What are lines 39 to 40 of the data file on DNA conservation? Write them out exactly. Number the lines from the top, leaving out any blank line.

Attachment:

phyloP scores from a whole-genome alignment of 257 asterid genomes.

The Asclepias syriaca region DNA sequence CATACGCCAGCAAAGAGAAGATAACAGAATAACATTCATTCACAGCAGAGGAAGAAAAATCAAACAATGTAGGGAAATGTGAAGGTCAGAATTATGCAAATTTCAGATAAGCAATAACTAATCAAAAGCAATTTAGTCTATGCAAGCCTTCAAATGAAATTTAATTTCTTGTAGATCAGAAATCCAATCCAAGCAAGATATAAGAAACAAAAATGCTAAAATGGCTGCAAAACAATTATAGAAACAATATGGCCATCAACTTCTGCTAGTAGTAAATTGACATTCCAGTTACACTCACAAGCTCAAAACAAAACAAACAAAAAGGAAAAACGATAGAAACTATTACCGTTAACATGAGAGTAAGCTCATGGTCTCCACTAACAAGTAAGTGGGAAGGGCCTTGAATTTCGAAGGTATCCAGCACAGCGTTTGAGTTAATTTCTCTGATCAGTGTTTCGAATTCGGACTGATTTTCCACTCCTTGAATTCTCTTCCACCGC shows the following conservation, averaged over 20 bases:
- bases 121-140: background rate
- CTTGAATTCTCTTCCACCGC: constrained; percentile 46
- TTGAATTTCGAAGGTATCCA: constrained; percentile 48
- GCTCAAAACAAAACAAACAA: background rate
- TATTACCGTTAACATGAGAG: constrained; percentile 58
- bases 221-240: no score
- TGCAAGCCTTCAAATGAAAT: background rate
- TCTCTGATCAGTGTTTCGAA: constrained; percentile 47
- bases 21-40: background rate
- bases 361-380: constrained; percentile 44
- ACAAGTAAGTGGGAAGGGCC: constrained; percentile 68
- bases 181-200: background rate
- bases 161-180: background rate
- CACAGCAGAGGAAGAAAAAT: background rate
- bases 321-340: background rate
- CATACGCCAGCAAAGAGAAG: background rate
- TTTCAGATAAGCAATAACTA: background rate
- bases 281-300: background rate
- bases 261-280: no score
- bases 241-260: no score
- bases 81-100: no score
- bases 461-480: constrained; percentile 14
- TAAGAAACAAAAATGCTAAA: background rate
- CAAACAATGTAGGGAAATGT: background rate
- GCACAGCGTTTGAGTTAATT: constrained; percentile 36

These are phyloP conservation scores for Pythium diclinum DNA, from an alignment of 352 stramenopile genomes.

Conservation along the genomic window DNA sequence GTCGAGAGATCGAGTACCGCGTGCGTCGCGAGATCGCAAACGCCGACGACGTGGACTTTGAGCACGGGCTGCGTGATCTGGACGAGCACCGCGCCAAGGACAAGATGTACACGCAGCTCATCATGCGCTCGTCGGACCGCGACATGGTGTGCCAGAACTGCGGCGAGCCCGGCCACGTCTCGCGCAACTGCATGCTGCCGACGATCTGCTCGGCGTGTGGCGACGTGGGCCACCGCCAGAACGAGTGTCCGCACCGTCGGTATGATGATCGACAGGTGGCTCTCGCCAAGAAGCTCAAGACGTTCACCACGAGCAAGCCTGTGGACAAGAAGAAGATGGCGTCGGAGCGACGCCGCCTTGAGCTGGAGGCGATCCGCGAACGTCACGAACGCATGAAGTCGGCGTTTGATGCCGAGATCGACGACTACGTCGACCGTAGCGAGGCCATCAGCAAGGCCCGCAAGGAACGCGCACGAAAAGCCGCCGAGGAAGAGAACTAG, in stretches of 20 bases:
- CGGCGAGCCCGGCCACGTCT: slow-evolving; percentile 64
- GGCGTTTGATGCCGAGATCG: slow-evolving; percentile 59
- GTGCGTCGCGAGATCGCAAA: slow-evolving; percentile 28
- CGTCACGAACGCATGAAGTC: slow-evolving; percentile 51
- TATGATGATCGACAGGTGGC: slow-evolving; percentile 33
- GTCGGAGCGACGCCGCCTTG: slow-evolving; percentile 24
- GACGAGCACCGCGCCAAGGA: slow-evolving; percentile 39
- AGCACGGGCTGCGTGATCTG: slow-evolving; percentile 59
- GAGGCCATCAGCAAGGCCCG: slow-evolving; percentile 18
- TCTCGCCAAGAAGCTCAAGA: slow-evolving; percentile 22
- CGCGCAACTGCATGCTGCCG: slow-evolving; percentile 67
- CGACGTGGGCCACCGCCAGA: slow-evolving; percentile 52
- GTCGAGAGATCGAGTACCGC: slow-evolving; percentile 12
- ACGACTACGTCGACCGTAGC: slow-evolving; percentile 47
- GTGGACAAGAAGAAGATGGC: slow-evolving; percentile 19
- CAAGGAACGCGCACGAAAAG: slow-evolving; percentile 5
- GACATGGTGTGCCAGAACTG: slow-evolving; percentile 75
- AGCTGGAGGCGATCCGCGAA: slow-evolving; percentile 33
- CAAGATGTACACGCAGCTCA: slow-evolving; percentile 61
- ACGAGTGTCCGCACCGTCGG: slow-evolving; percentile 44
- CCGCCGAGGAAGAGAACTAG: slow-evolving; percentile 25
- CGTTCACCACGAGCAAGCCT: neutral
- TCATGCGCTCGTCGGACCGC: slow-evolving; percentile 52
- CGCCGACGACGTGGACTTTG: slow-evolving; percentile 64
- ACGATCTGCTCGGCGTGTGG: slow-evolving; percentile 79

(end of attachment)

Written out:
- TCTCGCCAAGAAGCTCAAGA: slow-evolving; percentile 22
- CGCGCAACTGCATGCTGCCG: slow-evolving; percentile 67